May 27th, 1332 AD (732 by Islamic reckoning) marked the birth of one of the Middle East’s greatest minds, Ibn Khaldun of present-day Spain and North Africa.
Ibn Khaldun left behind an indelible mark on the Islamic world through his monumental work Kitābu l-ʻibār, which attempted to create a ‘universal history’ of mankind. The encylopedic work was divided into seven books and through them Ibn Khaldun wrote down the history of all peoples (who he knew of) while also devoting extensive areas to the history of the Berber peoples of Northern Africa. The Berber sections are particularly valuable for historians as these sedentary people rarely left behind writings of their own and Khaldun’s description of them is one of the few available to historians.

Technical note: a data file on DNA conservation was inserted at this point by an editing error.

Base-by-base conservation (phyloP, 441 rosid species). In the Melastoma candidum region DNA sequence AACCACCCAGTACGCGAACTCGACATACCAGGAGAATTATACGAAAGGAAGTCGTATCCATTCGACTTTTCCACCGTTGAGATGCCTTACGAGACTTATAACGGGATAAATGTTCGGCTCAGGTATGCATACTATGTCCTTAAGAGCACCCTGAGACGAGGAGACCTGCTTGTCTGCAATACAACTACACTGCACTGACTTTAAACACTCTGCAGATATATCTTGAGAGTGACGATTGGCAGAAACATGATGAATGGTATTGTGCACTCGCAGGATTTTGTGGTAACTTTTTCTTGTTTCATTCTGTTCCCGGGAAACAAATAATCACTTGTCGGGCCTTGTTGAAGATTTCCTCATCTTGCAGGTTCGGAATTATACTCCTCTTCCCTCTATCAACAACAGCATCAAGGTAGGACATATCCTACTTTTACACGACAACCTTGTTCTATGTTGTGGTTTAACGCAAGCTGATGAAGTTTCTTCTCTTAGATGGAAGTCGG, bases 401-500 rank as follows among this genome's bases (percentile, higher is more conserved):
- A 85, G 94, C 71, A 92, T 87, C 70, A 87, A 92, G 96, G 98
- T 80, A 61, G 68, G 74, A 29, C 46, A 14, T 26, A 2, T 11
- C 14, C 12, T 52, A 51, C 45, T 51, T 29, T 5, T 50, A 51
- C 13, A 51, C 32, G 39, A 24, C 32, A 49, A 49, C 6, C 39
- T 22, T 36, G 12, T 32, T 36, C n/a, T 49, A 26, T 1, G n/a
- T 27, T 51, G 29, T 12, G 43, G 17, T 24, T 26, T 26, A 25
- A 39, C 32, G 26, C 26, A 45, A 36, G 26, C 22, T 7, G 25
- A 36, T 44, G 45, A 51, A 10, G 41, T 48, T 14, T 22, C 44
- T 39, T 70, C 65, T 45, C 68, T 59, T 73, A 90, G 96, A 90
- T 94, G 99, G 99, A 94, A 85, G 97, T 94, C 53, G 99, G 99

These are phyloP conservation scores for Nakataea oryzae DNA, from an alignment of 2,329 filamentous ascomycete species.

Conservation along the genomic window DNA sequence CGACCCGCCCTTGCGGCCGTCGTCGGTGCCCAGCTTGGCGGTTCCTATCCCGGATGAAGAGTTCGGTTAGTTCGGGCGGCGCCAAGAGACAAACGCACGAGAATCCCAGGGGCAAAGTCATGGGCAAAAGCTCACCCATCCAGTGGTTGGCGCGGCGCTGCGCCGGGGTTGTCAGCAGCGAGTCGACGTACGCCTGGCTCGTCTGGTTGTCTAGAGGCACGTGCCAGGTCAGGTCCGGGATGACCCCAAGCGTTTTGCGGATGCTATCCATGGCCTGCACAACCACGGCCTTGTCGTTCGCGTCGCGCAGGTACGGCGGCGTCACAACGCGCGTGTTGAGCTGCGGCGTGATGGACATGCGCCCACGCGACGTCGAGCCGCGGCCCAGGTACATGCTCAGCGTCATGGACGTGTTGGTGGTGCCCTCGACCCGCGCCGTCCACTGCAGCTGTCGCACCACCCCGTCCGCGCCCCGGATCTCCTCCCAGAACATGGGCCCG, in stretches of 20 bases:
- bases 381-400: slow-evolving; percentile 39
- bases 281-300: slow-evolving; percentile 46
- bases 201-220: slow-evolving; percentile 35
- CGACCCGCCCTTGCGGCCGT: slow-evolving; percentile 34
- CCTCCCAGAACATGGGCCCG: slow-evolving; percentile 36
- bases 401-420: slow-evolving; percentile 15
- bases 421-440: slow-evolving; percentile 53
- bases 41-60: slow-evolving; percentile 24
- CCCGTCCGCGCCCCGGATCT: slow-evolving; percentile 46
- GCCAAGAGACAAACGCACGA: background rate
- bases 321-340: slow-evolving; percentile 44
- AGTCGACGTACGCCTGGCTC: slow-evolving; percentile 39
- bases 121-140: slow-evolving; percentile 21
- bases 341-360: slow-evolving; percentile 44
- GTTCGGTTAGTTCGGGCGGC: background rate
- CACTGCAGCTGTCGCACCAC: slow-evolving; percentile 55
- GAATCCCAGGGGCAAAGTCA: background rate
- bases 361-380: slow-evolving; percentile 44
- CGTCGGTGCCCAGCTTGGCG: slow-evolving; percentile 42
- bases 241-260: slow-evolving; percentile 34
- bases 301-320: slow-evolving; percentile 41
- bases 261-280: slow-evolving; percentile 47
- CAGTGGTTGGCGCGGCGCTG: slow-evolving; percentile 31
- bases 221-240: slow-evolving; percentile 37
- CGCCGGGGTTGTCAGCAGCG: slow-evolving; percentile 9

The most famous part of this work though, is Khaldun’s theory about the cyclical rise and fall of civilizations throughout history. Khaldun theorized that all civilizations will enter into a period of decay after their golden age and be conquered by less civilized, or ‘barbaric,’ people.
These barbarians will eventually lose their nomadic ways and become weak by accepting the sedentary lifestyles of cities and empires. Then they too will succumb to another group of barbarians, and the cycle will continue. This idea, along with others, were some of the first sociological theories in history and laid the groundwork for later historical work in that vein.
Ibn Khaldun’s legacy is so well-known worldwide that British historian Arnold Toynbee went so far as to say that Khaldun’s universal history “is undoubtedly the greatest work of its kind that has ever yet been created by any mind in any time or place.”